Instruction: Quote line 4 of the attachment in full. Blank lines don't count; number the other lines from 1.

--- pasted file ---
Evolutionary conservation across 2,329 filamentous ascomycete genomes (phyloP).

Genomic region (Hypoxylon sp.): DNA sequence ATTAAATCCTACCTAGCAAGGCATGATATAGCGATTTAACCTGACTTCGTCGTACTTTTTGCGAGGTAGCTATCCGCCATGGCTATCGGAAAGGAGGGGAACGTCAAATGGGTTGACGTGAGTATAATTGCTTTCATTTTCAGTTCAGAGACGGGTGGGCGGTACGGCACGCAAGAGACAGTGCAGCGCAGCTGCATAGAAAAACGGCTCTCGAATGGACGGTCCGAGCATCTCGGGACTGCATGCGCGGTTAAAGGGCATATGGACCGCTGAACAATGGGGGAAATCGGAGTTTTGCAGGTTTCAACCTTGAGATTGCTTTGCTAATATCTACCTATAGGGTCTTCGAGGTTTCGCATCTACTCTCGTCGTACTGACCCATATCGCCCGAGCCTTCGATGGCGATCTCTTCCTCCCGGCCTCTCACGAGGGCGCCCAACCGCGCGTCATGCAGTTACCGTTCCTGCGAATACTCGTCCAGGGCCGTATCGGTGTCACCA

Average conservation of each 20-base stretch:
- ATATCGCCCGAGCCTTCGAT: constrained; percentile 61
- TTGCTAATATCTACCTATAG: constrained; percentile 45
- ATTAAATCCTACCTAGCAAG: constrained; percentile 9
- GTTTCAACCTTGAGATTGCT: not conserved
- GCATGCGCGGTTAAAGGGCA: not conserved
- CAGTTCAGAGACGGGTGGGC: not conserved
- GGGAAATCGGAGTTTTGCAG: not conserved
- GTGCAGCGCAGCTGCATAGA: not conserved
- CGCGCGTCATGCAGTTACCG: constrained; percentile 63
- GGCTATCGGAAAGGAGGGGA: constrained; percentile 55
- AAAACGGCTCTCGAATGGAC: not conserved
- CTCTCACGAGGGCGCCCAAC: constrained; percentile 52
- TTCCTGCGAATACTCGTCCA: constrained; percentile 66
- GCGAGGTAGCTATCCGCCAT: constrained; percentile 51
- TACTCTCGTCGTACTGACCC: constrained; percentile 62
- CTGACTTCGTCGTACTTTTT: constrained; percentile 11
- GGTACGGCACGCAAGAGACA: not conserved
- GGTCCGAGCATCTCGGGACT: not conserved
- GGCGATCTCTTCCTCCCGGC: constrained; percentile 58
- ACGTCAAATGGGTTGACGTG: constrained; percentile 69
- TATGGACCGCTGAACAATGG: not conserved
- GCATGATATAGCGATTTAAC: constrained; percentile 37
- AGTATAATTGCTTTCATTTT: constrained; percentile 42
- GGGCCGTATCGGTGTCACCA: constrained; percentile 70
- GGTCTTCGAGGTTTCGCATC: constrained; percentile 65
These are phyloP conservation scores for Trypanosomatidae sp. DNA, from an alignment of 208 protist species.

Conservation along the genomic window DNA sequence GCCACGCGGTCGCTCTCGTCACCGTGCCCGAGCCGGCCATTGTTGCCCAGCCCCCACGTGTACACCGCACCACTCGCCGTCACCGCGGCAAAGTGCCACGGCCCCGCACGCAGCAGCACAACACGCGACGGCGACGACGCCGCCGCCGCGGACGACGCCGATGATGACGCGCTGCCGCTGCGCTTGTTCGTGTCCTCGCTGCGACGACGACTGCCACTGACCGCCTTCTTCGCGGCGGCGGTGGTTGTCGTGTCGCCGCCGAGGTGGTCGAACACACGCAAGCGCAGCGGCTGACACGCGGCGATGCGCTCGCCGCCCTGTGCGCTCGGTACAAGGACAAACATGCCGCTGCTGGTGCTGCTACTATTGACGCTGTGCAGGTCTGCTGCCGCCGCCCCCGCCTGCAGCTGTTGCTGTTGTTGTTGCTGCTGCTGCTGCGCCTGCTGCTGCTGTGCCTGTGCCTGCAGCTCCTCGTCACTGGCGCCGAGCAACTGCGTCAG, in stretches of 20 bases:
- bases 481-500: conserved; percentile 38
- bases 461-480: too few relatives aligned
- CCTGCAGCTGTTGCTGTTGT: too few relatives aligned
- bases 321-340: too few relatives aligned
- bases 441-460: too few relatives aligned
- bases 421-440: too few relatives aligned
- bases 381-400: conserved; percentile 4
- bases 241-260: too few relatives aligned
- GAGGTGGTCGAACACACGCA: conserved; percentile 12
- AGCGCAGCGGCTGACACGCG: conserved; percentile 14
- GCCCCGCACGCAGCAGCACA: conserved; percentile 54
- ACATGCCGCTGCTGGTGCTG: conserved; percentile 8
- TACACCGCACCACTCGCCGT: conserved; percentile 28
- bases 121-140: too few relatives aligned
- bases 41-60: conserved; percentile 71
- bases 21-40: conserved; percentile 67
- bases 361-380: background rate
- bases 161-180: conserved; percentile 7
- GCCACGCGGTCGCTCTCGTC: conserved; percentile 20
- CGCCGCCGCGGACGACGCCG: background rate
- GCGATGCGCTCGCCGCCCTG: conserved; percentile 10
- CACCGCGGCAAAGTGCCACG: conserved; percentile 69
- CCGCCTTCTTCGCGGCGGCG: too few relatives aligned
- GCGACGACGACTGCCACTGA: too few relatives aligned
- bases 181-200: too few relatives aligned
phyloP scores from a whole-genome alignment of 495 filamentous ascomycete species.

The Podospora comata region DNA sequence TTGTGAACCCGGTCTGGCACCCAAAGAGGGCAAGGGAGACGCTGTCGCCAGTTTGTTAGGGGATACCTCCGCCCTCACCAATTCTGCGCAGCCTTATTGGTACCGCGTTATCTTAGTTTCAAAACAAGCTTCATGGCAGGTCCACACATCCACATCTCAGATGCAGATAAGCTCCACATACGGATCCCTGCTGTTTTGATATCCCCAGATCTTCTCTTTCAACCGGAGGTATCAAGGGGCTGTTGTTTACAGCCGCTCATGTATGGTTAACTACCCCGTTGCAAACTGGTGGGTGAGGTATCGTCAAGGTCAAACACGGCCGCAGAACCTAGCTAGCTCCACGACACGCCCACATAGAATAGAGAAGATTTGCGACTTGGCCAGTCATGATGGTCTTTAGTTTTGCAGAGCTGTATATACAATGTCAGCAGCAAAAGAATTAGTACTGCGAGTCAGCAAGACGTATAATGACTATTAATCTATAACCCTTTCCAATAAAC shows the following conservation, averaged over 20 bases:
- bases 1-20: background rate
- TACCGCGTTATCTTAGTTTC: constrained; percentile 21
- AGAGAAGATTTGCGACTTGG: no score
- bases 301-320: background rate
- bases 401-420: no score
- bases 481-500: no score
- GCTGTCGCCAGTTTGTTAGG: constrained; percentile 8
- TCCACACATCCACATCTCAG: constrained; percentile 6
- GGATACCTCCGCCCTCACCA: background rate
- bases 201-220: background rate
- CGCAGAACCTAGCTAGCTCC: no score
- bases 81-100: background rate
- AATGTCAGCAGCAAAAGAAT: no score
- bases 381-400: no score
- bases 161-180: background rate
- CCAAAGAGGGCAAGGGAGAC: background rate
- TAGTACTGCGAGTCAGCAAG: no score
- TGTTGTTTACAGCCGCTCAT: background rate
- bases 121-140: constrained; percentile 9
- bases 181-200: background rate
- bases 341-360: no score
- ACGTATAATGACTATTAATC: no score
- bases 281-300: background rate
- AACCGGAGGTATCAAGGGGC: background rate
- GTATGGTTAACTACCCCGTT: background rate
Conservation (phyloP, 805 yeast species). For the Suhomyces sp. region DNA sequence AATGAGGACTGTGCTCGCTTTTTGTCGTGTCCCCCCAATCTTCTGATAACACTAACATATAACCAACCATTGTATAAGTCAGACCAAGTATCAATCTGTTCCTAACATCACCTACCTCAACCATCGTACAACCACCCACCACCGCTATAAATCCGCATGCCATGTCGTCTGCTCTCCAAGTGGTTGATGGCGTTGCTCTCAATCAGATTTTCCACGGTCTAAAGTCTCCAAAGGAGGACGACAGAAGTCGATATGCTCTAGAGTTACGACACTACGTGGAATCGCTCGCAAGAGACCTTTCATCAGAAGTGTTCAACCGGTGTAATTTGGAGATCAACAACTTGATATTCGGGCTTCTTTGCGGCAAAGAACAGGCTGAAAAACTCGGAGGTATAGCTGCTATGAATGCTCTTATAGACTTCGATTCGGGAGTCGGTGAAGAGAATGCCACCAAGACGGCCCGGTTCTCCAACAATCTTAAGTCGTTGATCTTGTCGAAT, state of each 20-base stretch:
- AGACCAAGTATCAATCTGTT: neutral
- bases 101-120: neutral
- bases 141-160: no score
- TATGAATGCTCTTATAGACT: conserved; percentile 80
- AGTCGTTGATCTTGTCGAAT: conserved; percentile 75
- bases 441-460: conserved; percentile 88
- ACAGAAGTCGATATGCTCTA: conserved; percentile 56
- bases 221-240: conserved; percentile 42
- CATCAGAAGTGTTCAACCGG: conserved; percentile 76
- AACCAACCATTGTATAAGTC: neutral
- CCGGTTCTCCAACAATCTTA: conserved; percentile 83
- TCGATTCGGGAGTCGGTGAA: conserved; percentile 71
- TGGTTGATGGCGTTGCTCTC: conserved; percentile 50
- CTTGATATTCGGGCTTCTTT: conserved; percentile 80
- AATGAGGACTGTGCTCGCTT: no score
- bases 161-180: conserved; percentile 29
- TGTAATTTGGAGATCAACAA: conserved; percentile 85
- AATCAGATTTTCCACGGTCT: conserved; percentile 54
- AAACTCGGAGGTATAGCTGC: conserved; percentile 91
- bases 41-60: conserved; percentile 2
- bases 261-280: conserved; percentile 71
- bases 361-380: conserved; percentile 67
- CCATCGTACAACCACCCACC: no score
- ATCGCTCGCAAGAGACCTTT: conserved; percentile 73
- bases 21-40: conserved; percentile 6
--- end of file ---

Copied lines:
- ATATCGCCCGAGCCTTCGAT: constrained; percentile 61